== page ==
upload_-1-4Deep in the heart of Central Asia there is a vast body of water known as the Caspian Sea.  It is the world’s largest lake, within whose waters live strange-looking prehistoric fish that sometimes grow to the size of whales and whose eggs are rightly known as the king of foods and the food of kings.

No Russian New Year’s celebration would be complete without red and black caviar.

Now, before you jump down my throat for being a pretentious out-of-touch elitist insensitive of the cares of ordinary people, hear me out.  Let’s talk about black caviar, in particular.

In the West, caviar is overwhelmingly perceived as a prestige food.  It is a mark of status, not something to be enjoyed. Russians, by contrast, perceive caviar as a treat to be enjoyed once, maybe a couple of times a year.  That is why, even when my family and I were recent arrivals in the States (in the middle of a recession, no less) and miserably poor, my mother would still scrounge and save all year so we could have caviar for the Holidays.  Our culture also lives with the memory and the realization that, for environmental reasons, caviar is a lot scarcer today than it once was.  There was a time, believe it or not, perhaps as recently as a hundred years ago, when people in certain parts of the world really could carelessly heap caviar on blini, just like you see in old marketing posters.  It is something we are anxious about losing, and so we treat it with respect.

The Western perception of caviar as a rich jerk’s way to flaunt his wealth is the reason people in America and Europe have no idea what to do with it.  Celebrated chefs use it as a condiment.  They spoon it gingerly on seared scallops, on omelets, on hot dogs, on pizza. When I see that, I want to strangle the chef, because believe me, my friends, this is a vulgarian’s way of doing caviar. Caviar has a complex, delicate flavor, that gets completely overwhelmed by everything else on the plate.

So while I encourage you to eat caviar (and at least try black caviar if you’ve never had it), let  me make a few things clear:

First, caviar is not a condiment.  It is not an add-on, it is not a flavoring agent, and it is not a “finishing touch”.  However you decide to serve it, it must be the centerpiece, not a companion.

The best way to enjoy caviar is the same way you enjoy ice-cream: with a spoon.  If you must use a vehicle, use something delicate, such as blini with creme fraiche or lightly buttered, non-toasted baguette slices.  (One way Russians serve red caviar is to hardboil eggs, slice them lengthwise, scoop out the yolks and fill the white halves with caviar — so I suppose you can make a version of deviled eggs like this, as long as whatever you fill the egg whites with underneath the caviar is not too strongly flavored.)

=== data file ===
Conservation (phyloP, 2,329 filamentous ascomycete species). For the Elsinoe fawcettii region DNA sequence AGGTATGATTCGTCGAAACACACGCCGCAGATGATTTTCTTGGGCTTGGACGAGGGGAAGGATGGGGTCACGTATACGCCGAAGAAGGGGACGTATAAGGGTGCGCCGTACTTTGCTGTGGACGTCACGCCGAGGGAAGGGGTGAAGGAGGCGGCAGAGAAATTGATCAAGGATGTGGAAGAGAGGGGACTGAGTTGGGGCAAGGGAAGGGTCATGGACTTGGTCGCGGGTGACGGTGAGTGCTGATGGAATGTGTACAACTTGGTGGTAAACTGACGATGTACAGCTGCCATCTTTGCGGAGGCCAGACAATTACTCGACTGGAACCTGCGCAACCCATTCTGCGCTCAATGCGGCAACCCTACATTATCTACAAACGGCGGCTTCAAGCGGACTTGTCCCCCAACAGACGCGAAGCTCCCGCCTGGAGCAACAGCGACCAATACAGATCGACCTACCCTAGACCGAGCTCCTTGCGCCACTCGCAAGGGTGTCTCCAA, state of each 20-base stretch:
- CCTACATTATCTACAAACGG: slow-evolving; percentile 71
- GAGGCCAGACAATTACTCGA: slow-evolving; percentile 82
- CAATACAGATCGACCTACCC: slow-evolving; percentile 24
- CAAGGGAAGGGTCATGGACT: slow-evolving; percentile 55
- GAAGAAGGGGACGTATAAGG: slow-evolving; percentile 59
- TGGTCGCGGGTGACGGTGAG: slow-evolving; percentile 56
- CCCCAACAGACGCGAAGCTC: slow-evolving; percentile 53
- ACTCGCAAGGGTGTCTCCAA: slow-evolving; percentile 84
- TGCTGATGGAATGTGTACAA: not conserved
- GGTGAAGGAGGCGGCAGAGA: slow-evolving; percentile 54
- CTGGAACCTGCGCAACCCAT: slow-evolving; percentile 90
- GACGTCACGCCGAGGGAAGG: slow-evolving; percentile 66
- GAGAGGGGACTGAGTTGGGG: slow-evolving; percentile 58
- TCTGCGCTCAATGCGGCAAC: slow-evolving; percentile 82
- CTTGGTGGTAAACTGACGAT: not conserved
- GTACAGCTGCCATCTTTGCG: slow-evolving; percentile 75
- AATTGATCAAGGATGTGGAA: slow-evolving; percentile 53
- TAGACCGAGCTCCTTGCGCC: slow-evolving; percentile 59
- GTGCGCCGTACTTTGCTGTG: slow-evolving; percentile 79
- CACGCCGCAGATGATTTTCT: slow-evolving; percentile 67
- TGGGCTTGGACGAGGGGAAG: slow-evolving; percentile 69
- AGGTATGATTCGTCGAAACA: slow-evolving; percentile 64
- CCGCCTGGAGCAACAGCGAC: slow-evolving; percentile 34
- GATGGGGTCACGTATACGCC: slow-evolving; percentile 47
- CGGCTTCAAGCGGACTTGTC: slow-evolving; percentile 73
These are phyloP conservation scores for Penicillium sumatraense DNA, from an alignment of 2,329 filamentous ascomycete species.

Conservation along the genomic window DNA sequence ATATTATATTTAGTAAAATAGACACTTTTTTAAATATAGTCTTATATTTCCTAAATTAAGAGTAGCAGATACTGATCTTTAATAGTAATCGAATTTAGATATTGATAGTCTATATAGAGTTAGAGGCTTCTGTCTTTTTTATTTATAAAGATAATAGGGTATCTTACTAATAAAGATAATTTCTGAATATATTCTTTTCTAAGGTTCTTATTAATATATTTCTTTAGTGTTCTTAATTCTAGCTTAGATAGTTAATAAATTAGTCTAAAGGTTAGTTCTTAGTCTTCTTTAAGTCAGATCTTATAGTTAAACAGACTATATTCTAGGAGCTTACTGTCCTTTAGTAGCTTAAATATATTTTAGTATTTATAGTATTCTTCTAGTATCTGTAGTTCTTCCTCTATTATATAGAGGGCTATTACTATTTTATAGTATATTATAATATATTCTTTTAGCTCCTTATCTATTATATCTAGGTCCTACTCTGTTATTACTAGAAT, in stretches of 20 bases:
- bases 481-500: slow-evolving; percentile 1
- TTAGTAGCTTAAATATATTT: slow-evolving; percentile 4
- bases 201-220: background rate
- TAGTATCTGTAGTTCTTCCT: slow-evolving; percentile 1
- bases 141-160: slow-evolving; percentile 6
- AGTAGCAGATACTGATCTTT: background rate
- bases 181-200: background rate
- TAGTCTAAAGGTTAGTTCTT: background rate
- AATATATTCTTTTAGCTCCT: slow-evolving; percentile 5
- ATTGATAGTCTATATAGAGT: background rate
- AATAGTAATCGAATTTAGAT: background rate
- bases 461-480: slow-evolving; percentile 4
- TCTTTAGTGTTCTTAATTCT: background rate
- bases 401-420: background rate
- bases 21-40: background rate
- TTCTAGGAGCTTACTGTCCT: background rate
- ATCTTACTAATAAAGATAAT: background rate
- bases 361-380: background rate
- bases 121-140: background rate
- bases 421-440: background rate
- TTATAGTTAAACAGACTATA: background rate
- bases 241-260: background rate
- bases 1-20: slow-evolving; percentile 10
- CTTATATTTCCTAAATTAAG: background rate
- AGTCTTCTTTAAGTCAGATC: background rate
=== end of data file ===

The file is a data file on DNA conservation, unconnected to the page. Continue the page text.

Second, some caviar basics.  Red caviar comes from salmons and pink trout.  Black caviar comes from sturgeon.  There are three species of sturgeon that bear caviar: beluga (most expensive), sevruga (a little less expensive) and ossetra (least expensive).   The difference in price has nothing to do with the quality of caviar supplied by the three different species.  In fact, I like the flavor of ossetra best.  Rather, the pricing is entirely due to the relative rarity of the species and the difficulty of farming them.  (Oh yeah, most black caviar you buy today is farmed.  More on that later.)

Third, if you’ve never had caviar, you must absolutely try it.  Not in a restaurant, where they will ruin it and charge you a 1000% mark-up, but at home.  Look for deals, but buy from a reputable caviar shop.


Q: Why is black caviar so durned expensive?

A: Sturgeon takes a very long time to mature.  In the wild, beluga can take as long as 20 years, sevruga 10, ossetra 7-8.  It is also a very difficult – and therefore expensive — fish to farm.  The costs of producing caviar are enormous.  By the way, the fact that sturgeons grow so slowly means that of course the Caspian region is horribly overfished, and these fish are endangered.  In fact, fishing in the region is now very severely restricted.  Most Russian caviar comes from sturgeons farmed in Siberia or, to a lesser extent, wild-caught in Siberia or the Russian Far East where ossetras, at least, have been successfully introduced.  There are also a few sturgeon farms in the United States that raise ossetra sustainably, although the American caviar industry is in its infancy compared to the Russians.

Q: Okay, what’s expensive?

A: Prices vary, of course, but I always get a 150g (about 3 tablespoons) jar of Amur ossetra caviar, which sets me back $135.  The same amount of caviar from wild-caught Siberian ossetra is $100 more.  The same amount of sevruga caviar: about $350.  Beluga: dunno, but definitely a lot more.  I’ve tried them all, though, and ossetra is my favorite. Red caviar costs between $30 and $40 per pound.

Q: What does black caviar taste like?

A: Like the very concept of deliciousness distilled into a physical essence.  That’s the best way I can describe it.

Q: Is there anything similar to black caviar that’s not quite so expensive?

A: There is probably fake caviar in the canned fish section of your supermarket.  It’s black, it stains the lips, and it is to real caviar what imitation crabmeat is to crabmeat.  In fact, it’s worse, because fake black caviar tastes like plastic and ink, and does not even remotely resemble caviar.

A caviar shop might be able to help you, though.  Paddlefish caviar is very delicious, although different from, and not quite as good as, the real thing.  It’s also, while more reasonable priced, not exactly cheap — at $80 per pound, it’s double what you would pay for top-of-the-line red caviar.

Bon appetit.